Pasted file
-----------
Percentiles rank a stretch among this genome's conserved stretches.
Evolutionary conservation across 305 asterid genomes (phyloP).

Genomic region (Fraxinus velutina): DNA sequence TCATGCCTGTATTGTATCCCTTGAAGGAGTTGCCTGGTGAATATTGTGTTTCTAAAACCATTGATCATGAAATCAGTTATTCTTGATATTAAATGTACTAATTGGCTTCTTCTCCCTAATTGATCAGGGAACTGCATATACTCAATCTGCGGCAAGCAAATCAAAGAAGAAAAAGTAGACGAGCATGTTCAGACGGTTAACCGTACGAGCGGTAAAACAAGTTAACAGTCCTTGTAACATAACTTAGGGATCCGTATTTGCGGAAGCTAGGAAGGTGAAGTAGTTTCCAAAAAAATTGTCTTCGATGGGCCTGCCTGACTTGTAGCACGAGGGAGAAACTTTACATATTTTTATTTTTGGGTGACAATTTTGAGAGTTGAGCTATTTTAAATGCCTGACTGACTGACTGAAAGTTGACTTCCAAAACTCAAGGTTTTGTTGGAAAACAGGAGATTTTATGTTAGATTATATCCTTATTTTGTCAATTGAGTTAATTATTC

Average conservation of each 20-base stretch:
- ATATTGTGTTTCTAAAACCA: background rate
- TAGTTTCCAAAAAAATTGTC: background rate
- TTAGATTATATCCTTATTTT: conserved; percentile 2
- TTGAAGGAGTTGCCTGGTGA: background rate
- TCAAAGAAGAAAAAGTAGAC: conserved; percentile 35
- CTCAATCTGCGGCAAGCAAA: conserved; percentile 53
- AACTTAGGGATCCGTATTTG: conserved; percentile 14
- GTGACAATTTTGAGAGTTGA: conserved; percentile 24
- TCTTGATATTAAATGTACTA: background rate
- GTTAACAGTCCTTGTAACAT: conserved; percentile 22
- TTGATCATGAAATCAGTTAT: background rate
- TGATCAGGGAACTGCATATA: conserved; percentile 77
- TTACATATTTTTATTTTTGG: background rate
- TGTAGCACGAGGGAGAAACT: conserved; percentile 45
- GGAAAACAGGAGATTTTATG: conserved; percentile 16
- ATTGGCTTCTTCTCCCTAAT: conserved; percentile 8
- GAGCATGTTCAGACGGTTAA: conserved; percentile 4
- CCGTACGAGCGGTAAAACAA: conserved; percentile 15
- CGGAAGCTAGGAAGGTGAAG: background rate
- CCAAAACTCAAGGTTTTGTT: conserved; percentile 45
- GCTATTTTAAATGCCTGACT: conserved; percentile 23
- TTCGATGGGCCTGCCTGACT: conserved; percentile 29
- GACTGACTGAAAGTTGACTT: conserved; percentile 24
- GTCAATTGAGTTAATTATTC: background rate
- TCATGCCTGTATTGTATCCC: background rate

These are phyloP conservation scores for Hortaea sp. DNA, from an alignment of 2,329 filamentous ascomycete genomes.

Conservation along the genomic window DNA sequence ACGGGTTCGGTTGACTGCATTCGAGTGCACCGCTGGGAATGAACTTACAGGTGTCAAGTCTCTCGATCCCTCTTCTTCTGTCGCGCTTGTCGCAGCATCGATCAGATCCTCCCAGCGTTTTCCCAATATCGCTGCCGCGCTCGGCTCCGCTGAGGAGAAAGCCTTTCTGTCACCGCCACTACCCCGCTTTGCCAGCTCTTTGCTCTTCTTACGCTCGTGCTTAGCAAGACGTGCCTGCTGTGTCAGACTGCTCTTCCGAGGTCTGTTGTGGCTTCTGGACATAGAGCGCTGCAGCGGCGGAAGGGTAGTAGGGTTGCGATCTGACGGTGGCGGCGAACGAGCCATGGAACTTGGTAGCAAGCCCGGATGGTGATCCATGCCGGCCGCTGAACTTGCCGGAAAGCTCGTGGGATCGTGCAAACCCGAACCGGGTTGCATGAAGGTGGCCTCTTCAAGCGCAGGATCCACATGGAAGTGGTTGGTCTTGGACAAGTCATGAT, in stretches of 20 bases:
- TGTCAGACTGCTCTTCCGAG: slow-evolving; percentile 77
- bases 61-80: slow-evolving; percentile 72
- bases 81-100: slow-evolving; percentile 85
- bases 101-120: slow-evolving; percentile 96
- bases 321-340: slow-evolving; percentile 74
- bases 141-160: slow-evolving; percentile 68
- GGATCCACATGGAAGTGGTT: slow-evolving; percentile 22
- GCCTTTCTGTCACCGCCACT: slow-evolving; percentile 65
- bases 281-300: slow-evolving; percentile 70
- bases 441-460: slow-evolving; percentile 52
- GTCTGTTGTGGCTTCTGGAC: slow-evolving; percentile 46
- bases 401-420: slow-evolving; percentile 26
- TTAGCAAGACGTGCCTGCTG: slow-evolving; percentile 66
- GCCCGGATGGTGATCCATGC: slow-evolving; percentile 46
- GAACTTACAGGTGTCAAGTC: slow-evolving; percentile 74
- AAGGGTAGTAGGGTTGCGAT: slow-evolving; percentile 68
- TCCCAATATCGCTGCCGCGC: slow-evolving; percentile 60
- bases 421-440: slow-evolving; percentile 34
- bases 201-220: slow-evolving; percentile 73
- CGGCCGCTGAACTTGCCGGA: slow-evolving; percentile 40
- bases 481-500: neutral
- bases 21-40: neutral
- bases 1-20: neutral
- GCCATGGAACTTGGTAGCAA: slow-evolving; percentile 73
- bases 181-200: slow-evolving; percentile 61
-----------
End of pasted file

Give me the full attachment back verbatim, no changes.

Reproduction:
Percentiles rank a stretch among this genome's conserved stretches.
Evolutionary conservation across 305 asterid genomes (phyloP).

Genomic region (Fraxinus velutina): DNA sequence TCATGCCTGTATTGTATCCCTTGAAGGAGTTGCCTGGTGAATATTGTGTTTCTAAAACCATTGATCATGAAATCAGTTATTCTTGATATTAAATGTACTAATTGGCTTCTTCTCCCTAATTGATCAGGGAACTGCATATACTCAATCTGCGGCAAGCAAATCAAAGAAGAAAAAGTAGACGAGCATGTTCAGACGGTTAACCGTACGAGCGGTAAAACAAGTTAACAGTCCTTGTAACATAACTTAGGGATCCGTATTTGCGGAAGCTAGGAAGGTGAAGTAGTTTCCAAAAAAATTGTCTTCGATGGGCCTGCCTGACTTGTAGCACGAGGGAGAAACTTTACATATTTTTATTTTTGGGTGACAATTTTGAGAGTTGAGCTATTTTAAATGCCTGACTGACTGACTGAAAGTTGACTTCCAAAACTCAAGGTTTTGTTGGAAAACAGGAGATTTTATGTTAGATTATATCCTTATTTTGTCAATTGAGTTAATTATTC

Average conservation of each 20-base stretch:
- ATATTGTGTTTCTAAAACCA: background rate
- TAGTTTCCAAAAAAATTGTC: background rate
- TTAGATTATATCCTTATTTT: conserved; percentile 2
- TTGAAGGAGTTGCCTGGTGA: background rate
- TCAAAGAAGAAAAAGTAGAC: conserved; percentile 35
- CTCAATCTGCGGCAAGCAAA: conserved; percentile 53
- AACTTAGGGATCCGTATTTG: conserved; percentile 14
- GTGACAATTTTGAGAGTTGA: conserved; percentile 24
- TCTTGATATTAAATGTACTA: background rate
- GTTAACAGTCCTTGTAACAT: conserved; percentile 22
- TTGATCATGAAATCAGTTAT: background rate
- TGATCAGGGAACTGCATATA: conserved; percentile 77
- TTACATATTTTTATTTTTGG: background rate
- TGTAGCACGAGGGAGAAACT: conserved; percentile 45
- GGAAAACAGGAGATTTTATG: conserved; percentile 16
- ATTGGCTTCTTCTCCCTAAT: conserved; percentile 8
- GAGCATGTTCAGACGGTTAA: conserved; percentile 4
- CCGTACGAGCGGTAAAACAA: conserved; percentile 15
- CGGAAGCTAGGAAGGTGAAG: background rate
- CCAAAACTCAAGGTTTTGTT: conserved; percentile 45
- GCTATTTTAAATGCCTGACT: conserved; percentile 23
- TTCGATGGGCCTGCCTGACT: conserved; percentile 29
- GACTGACTGAAAGTTGACTT: conserved; percentile 24
- GTCAATTGAGTTAATTATTC: background rate
- TCATGCCTGTATTGTATCCC: background rate

These are phyloP conservation scores for Hortaea sp. DNA, from an alignment of 2,329 filamentous ascomycete genomes.

Conservation along the genomic window DNA sequence ACGGGTTCGGTTGACTGCATTCGAGTGCACCGCTGGGAATGAACTTACAGGTGTCAAGTCTCTCGATCCCTCTTCTTCTGTCGCGCTTGTCGCAGCATCGATCAGATCCTCCCAGCGTTTTCCCAATATCGCTGCCGCGCTCGGCTCCGCTGAGGAGAAAGCCTTTCTGTCACCGCCACTACCCCGCTTTGCCAGCTCTTTGCTCTTCTTACGCTCGTGCTTAGCAAGACGTGCCTGCTGTGTCAGACTGCTCTTCCGAGGTCTGTTGTGGCTTCTGGACATAGAGCGCTGCAGCGGCGGAAGGGTAGTAGGGTTGCGATCTGACGGTGGCGGCGAACGAGCCATGGAACTTGGTAGCAAGCCCGGATGGTGATCCATGCCGGCCGCTGAACTTGCCGGAAAGCTCGTGGGATCGTGCAAACCCGAACCGGGTTGCATGAAGGTGGCCTCTTCAAGCGCAGGATCCACATGGAAGTGGTTGGTCTTGGACAAGTCATGAT, in stretches of 20 bases:
- TGTCAGACTGCTCTTCCGAG: slow-evolving; percentile 77
- bases 61-80: slow-evolving; percentile 72
- bases 81-100: slow-evolving; percentile 85
- bases 101-120: slow-evolving; percentile 96
- bases 321-340: slow-evolving; percentile 74
- bases 141-160: slow-evolving; percentile 68
- GGATCCACATGGAAGTGGTT: slow-evolving; percentile 22
- GCCTTTCTGTCACCGCCACT: slow-evolving; percentile 65
- bases 281-300: slow-evolving; percentile 70
- bases 441-460: slow-evolving; percentile 52
- GTCTGTTGTGGCTTCTGGAC: slow-evolving; percentile 46
- bases 401-420: slow-evolving; percentile 26
- TTAGCAAGACGTGCCTGCTG: slow-evolving; percentile 66
- GCCCGGATGGTGATCCATGC: slow-evolving; percentile 46
- GAACTTACAGGTGTCAAGTC: slow-evolving; percentile 74
- AAGGGTAGTAGGGTTGCGAT: slow-evolving; percentile 68
- TCCCAATATCGCTGCCGCGC: slow-evolving; percentile 60
- bases 421-440: slow-evolving; percentile 34
- bases 201-220: slow-evolving; percentile 73
- CGGCCGCTGAACTTGCCGGA: slow-evolving; percentile 40
- bases 481-500: neutral
- bases 21-40: neutral
- bases 1-20: neutral
- GCCATGGAACTTGGTAGCAA: slow-evolving; percentile 73
- bases 181-200: slow-evolving; percentile 61